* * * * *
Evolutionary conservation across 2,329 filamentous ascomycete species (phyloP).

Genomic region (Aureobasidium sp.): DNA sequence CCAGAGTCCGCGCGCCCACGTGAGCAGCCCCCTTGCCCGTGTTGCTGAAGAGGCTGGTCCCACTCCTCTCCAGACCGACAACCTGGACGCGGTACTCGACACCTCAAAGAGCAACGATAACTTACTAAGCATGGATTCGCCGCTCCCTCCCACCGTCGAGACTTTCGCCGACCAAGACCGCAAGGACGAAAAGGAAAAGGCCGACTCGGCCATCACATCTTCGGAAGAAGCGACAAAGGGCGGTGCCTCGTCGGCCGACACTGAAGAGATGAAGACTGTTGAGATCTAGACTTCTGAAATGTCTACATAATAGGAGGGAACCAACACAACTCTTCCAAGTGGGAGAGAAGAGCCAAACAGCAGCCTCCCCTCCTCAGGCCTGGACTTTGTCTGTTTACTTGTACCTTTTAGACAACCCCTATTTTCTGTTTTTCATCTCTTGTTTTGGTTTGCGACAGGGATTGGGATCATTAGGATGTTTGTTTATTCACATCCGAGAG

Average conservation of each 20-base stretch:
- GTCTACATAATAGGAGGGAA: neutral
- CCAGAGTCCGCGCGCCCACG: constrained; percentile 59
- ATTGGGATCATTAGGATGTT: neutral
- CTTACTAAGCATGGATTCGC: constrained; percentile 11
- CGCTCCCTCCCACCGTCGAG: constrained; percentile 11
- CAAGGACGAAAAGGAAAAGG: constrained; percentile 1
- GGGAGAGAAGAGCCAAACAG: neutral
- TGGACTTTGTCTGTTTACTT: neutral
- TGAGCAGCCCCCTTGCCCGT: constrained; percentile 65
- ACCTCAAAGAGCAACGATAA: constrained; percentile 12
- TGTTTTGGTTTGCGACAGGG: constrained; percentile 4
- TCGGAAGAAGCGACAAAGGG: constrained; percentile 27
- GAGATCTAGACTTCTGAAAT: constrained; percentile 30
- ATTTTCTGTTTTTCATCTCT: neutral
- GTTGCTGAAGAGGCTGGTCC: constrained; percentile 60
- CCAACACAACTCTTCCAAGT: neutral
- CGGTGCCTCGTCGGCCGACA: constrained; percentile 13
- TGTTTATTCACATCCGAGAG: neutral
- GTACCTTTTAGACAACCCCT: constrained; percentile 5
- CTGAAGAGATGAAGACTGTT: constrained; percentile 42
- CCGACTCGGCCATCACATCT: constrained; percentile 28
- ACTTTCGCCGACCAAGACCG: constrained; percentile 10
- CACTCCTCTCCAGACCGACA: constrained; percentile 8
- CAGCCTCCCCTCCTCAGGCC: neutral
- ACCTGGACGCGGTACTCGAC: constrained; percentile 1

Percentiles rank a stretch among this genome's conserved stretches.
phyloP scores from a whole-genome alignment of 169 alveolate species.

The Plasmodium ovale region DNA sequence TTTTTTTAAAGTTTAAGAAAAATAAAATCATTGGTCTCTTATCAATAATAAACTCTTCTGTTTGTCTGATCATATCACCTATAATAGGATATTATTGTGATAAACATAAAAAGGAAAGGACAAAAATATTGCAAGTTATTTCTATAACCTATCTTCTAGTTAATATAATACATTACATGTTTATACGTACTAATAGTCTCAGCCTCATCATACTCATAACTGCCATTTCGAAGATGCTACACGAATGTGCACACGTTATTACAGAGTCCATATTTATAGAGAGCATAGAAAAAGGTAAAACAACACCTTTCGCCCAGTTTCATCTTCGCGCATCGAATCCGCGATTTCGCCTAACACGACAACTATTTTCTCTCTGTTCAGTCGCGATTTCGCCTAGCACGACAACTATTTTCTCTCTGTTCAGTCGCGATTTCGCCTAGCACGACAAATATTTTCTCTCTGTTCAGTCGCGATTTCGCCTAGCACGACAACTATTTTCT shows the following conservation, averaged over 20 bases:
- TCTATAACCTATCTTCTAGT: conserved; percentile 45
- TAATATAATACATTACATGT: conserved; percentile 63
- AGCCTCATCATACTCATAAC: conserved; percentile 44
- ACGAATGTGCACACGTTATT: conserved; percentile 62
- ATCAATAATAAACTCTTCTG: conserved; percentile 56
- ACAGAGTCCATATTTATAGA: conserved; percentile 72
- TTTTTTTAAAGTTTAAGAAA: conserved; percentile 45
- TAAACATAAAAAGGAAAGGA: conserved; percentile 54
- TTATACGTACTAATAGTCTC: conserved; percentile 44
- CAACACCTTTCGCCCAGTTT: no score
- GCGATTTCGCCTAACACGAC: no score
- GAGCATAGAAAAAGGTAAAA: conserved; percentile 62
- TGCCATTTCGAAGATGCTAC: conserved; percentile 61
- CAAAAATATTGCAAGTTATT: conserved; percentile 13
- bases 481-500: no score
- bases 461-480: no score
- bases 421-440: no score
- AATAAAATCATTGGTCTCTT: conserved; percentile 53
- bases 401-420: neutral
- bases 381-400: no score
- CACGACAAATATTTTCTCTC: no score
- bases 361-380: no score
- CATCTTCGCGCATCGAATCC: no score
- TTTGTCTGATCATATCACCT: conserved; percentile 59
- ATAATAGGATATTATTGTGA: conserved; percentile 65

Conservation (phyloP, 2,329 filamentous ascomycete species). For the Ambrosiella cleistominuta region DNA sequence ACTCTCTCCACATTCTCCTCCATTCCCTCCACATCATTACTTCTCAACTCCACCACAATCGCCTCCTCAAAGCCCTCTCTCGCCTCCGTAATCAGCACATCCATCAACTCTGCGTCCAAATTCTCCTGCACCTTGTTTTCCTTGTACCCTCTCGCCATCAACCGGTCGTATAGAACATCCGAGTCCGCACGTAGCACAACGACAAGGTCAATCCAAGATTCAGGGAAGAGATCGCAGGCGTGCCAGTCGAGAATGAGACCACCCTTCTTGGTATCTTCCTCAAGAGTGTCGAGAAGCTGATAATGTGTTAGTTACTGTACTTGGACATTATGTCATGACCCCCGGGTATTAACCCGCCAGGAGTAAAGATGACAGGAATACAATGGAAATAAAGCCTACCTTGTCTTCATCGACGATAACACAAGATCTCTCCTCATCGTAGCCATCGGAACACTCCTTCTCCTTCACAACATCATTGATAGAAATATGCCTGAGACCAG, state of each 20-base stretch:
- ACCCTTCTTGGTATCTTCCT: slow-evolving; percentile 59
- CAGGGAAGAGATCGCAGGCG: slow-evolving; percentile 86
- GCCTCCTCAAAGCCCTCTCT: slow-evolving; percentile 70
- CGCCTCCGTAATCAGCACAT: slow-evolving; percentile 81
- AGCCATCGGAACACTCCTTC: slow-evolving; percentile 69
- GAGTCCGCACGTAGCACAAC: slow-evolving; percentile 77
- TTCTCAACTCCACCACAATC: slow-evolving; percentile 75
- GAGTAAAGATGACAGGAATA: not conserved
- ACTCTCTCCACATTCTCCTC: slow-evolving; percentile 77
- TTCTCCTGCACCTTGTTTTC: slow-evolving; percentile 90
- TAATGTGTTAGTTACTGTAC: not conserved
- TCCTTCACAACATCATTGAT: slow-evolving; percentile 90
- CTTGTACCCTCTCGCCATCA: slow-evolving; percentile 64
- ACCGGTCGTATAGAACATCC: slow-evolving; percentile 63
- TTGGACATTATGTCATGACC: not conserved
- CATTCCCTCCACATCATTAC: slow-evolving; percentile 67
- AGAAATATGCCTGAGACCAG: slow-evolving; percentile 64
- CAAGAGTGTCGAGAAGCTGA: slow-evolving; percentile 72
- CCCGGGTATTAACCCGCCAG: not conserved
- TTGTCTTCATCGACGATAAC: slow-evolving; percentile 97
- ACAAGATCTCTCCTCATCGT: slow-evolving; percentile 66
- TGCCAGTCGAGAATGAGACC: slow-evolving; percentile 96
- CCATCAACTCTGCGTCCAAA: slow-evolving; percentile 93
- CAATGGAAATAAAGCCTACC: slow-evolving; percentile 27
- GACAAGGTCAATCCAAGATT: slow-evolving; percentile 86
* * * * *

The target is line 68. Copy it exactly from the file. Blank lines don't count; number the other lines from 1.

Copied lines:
- TAATGTGTTAGTTACTGTAC: not conserved